Quota market strong as production busts profile

By FWi staff

THE milk quota market remains strong as provisional Intervention Board figures show April production was 3.52% above profile.

Output hit 1230.8 million litres, 43.3 million litres over quota. However, this is 65 million litres above April 1998 levels.

Whether last years production breaches quota remains very much in the balance.

March production was confirmed at 4.1 million litres over the provisional figures, leaving total production 17.6 million above quota.

But with 19.1 million litres of wholesale conversion to subtract, this brings production just under quota at 1.5 million litres, and the remaining unknown temporary transfers are still to be included. Whether UK farmers will pay super-levy is unknown.

“This is worse news for the many producers, who risked going over-quota and who are already having sleepless nights, said Jonathan Smith of Bruton Knowles.

But Swindon-based quota agents George Paton believes that the temporary transfers will put the nation under quota as in the past. “Unless direct sellers have not swapped as much as last year,” he said.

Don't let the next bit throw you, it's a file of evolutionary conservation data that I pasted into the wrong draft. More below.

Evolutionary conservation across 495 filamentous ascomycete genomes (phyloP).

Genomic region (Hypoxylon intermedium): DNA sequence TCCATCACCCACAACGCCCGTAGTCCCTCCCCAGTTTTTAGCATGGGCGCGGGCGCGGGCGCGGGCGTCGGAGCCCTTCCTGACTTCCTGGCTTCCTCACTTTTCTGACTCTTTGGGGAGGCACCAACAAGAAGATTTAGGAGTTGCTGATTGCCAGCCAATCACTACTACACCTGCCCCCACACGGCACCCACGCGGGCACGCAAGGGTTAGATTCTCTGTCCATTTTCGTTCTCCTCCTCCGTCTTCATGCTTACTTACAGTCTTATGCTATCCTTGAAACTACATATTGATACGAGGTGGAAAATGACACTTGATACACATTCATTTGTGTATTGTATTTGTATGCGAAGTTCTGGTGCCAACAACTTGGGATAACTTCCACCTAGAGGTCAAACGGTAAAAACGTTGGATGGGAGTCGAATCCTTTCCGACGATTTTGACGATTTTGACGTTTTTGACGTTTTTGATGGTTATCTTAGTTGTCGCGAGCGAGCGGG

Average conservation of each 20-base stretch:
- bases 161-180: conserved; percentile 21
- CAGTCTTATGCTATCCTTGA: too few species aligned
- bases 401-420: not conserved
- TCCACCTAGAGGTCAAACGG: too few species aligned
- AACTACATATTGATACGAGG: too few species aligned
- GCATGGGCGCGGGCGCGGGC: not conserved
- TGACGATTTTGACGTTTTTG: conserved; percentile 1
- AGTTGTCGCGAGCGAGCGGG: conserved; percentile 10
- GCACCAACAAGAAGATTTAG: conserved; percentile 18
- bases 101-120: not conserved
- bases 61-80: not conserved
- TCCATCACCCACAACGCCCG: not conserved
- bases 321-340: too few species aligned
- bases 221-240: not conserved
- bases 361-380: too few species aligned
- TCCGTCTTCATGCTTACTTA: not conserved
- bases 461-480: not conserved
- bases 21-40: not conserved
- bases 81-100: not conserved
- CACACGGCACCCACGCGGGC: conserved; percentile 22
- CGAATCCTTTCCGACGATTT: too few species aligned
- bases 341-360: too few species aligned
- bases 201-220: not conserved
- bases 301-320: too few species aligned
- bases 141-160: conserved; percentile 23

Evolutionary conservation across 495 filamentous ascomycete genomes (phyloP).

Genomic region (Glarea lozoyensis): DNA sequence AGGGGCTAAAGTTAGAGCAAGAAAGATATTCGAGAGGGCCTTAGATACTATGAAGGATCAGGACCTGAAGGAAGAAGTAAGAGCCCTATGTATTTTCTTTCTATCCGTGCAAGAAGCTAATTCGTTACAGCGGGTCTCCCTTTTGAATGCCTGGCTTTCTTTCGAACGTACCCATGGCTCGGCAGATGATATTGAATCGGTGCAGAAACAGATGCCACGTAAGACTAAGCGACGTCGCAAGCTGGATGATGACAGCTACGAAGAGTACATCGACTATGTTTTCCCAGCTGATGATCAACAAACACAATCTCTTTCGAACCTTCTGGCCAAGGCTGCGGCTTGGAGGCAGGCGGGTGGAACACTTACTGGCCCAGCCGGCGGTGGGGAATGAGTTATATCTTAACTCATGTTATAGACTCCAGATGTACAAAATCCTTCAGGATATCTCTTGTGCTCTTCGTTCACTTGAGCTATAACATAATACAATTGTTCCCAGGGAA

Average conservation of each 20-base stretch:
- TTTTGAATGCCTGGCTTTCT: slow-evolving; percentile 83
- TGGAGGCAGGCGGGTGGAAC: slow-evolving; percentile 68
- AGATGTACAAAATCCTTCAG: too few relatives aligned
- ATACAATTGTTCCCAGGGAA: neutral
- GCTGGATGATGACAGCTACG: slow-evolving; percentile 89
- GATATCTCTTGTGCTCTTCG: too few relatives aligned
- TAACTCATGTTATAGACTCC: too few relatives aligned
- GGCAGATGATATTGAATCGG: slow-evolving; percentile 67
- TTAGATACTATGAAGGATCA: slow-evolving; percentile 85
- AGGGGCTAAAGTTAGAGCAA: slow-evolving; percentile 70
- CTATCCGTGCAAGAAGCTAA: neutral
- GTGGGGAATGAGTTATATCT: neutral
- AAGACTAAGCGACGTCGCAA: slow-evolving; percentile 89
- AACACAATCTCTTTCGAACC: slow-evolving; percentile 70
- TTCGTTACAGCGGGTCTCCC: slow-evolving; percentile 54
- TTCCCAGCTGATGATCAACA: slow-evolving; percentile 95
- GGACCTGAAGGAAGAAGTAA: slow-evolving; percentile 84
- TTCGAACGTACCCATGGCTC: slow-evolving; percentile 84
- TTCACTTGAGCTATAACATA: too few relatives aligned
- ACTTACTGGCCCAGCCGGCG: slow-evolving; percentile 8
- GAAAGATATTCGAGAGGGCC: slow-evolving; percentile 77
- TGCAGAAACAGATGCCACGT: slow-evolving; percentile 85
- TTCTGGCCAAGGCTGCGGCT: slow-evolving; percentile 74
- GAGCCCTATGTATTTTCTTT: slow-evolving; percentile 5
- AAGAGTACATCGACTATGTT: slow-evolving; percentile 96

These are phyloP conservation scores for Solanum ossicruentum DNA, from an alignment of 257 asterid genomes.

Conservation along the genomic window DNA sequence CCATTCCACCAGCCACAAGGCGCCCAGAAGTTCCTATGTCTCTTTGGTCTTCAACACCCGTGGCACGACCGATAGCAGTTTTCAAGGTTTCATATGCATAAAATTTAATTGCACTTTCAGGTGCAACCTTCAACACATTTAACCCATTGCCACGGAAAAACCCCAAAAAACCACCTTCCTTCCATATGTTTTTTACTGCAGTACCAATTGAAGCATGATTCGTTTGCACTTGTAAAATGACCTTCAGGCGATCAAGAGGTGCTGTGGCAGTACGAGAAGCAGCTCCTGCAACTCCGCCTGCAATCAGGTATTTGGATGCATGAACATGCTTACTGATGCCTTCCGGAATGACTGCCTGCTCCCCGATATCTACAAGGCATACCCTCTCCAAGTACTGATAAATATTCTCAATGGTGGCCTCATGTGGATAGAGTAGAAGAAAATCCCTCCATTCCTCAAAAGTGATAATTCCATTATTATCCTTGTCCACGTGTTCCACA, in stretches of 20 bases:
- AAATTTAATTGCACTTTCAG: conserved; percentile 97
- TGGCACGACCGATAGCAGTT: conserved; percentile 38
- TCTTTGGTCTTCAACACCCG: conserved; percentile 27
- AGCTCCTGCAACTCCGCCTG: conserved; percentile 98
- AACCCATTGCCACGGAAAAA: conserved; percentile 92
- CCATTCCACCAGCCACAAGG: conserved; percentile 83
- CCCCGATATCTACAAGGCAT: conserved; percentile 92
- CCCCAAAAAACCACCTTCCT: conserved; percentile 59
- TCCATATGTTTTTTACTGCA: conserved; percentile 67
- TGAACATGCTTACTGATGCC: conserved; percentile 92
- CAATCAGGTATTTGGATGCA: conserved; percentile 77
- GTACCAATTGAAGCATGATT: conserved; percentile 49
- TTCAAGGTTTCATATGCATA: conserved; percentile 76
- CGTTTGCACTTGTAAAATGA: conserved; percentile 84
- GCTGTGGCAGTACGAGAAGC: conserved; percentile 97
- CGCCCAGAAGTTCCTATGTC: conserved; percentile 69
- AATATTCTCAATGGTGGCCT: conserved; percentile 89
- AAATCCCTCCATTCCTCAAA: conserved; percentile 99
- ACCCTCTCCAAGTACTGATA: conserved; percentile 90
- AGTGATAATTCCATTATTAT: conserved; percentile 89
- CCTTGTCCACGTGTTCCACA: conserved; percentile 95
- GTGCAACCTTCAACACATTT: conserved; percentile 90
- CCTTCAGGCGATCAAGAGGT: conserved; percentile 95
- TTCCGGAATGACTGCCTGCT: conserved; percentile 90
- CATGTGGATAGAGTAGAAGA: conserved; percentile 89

Mr Paton does not think that the high April figures are an indication of what will happen over the coming year. “We dont know what the fodder will be like yet, and the milk cheque this month will be the poorest for years.”

If farmers are open to buying quota, then now is the time to start considering it, he said.

Jim Leamon of Hamiltons quota agents, said that Aprils high production figures were expected.

“Last year the spring was so awful and producers were cutting back. This year everyone was milking their socks off,” he said.

But he suspects not everyone will escape a super-levy – it all depends on what the temporary conversions do, he said.

“There should be a reasonable threshold to protect most people, but its inevitable that some will get the super-levy.”

Mr Leamon believes that the expectation of quotas until at least 2006 under the Agenda 2000 reforms will have more impact on quota prices than milk production.

“The ability to buy capital now looks more attractive than before,” he added.

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